The vascular clinic at University Medical Center offers a glimpse into the future for those affected by childhood obesity.
People come in wearing orthopedic shoes and missing limbs. Many are seriously ill with end-stage diabetes and spend hours every week in kidney dialysis.
About 95 percent of the clinic's diabetic patients have Type Ii diabetes, says Podiatric surgeon Dr. David G. Armstrong, who directs the Southern Arizona Limb Salvage Alliance, works in the clinic with vascular surgeon Dr. Joseph Mills.
"If there were an evil deity trying to figure out the worst possible disease, it would be diabetes. It is a disease that is silent in so many ways," Armstrong says. "It's not like a heart attack, where people drop right away."
Armstrong says the biggest tragedy with the diabetic patients he sees is that so many of the cases are preventable.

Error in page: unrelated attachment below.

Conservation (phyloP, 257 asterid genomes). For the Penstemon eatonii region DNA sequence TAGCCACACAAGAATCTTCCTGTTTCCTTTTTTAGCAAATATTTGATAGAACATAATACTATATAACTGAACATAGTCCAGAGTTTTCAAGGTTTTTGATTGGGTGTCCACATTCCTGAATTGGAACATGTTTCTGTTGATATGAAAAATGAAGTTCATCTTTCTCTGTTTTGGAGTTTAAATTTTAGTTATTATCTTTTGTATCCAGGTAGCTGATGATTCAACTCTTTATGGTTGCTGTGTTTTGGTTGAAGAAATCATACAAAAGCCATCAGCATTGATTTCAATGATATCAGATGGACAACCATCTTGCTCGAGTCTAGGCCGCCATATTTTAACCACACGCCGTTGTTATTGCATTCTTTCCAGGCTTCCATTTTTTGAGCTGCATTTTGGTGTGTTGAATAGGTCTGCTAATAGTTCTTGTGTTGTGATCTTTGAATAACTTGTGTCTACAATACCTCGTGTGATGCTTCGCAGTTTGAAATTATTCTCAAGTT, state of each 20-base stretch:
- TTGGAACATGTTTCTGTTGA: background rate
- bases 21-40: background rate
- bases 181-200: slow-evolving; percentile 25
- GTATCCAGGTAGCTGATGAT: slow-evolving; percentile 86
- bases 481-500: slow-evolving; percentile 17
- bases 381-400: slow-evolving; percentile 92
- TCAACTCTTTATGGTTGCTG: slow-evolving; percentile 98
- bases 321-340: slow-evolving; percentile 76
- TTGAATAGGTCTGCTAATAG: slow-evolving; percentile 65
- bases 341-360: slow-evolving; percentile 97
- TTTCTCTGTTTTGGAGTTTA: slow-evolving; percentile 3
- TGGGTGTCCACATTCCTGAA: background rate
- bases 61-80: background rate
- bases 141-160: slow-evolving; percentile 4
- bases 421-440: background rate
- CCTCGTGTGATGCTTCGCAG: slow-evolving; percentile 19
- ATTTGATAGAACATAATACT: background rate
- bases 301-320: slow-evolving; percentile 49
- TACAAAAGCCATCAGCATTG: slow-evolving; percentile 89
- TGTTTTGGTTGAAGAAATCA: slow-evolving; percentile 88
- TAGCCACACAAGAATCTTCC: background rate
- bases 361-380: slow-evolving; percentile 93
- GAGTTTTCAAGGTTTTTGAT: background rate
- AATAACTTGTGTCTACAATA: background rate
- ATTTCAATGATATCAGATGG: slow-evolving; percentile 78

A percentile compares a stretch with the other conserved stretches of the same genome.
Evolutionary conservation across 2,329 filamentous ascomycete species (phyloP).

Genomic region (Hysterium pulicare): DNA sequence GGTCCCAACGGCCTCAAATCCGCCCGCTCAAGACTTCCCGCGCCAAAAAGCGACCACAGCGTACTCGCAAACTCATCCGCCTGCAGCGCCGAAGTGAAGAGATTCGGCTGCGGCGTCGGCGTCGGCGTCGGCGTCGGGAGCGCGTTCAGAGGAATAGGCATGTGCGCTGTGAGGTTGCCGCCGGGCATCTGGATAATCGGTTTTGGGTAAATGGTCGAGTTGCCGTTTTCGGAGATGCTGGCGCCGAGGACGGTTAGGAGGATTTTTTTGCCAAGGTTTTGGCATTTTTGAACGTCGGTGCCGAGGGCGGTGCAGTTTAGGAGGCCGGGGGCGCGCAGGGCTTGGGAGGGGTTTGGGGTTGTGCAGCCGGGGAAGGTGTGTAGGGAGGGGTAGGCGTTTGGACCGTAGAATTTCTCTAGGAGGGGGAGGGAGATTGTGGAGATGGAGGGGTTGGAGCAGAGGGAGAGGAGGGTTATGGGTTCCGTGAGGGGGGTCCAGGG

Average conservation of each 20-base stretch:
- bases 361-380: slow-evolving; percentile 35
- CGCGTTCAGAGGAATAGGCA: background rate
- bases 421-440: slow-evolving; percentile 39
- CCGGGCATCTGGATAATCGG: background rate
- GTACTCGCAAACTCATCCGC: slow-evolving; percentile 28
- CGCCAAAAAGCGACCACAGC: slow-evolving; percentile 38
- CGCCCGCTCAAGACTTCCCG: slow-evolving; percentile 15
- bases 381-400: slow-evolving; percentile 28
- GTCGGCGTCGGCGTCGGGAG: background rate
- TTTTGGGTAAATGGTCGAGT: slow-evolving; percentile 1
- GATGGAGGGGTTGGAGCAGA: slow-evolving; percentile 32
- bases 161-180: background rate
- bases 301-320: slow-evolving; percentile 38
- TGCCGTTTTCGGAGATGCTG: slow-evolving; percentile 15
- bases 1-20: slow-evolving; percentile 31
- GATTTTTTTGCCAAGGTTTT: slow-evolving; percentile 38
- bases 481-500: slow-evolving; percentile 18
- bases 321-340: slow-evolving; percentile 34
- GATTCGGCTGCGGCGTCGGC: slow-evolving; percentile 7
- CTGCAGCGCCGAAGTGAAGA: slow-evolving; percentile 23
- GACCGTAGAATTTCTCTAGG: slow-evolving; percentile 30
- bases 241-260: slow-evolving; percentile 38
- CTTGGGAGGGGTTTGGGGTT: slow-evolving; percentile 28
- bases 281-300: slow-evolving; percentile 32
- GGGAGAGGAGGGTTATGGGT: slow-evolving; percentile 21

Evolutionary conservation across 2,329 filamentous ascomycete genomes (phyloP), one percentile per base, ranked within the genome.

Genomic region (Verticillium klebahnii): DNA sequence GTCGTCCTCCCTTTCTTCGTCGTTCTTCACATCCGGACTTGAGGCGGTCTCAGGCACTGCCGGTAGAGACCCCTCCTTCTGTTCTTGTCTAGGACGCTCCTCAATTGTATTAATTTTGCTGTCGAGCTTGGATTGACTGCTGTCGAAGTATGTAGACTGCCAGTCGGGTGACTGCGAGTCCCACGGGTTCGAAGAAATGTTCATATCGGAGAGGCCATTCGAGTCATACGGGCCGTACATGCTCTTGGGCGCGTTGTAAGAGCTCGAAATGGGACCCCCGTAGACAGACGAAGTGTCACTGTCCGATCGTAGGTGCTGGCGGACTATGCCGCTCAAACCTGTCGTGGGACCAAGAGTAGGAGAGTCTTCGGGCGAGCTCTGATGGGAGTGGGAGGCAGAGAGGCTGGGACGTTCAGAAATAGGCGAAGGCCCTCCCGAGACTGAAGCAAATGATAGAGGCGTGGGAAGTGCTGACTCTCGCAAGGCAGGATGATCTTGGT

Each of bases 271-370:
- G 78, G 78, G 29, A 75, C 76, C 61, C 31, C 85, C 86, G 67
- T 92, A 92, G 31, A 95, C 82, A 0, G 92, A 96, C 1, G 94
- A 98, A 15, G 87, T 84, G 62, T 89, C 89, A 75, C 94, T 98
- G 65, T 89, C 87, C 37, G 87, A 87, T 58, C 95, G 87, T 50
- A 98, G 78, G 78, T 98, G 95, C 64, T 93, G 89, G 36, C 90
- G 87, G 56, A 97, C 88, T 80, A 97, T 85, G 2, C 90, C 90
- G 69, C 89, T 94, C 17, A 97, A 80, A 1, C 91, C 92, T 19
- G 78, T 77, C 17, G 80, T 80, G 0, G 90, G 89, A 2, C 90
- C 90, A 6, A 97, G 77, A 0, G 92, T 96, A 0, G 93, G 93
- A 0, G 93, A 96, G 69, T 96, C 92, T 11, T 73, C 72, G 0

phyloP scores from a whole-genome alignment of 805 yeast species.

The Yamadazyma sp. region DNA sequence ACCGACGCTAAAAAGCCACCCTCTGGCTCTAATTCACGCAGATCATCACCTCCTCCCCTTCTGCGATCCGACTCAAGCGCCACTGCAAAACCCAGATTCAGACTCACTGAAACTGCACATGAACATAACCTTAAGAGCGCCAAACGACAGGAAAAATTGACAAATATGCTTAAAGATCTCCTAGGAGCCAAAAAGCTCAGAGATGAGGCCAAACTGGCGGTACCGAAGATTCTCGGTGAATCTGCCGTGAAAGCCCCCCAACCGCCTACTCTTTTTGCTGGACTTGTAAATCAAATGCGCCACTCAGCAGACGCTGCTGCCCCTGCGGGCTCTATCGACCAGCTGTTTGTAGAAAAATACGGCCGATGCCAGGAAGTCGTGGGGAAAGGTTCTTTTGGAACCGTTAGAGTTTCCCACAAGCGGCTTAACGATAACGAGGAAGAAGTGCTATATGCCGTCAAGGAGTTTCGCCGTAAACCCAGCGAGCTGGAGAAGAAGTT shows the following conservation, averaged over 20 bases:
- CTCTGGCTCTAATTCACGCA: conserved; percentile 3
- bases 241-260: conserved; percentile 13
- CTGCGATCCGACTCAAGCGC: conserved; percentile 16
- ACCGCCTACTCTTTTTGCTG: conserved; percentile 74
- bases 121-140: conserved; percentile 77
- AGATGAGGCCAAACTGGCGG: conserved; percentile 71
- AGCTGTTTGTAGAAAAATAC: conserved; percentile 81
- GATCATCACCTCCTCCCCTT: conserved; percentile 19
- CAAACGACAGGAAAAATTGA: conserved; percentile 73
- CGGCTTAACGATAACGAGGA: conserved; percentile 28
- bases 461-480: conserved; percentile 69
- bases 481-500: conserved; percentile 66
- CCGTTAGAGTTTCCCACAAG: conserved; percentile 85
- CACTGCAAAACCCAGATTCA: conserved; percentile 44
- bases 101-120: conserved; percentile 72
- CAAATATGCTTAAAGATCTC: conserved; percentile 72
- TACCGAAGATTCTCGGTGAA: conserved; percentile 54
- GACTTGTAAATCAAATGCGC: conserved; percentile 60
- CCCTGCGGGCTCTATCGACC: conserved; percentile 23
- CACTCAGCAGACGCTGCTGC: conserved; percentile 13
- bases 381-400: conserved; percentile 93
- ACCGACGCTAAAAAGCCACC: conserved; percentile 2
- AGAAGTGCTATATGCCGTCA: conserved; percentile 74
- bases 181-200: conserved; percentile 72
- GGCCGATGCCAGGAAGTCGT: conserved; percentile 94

The saddest thing about so many of the patients in the clinic is that they don't feel pain the same way the rest of the population does. That means they don't notice when infections are eating their bones, and sometimes the infections become so advance that the limb is lost.
If we could just get people out and active then that could reduce the risk of being diabetic by nearly 60 percent, says Armstrong, who keeps a blog about his work. (It links from the Southern Arizona Limb Salvage Alliance web site).
The Arizona Daily Star ran a special report about childhood obesity this week. The problem is a complex one. It is tied to socioeconomics, and government policy on physical education and subsidies to farmers, among other things.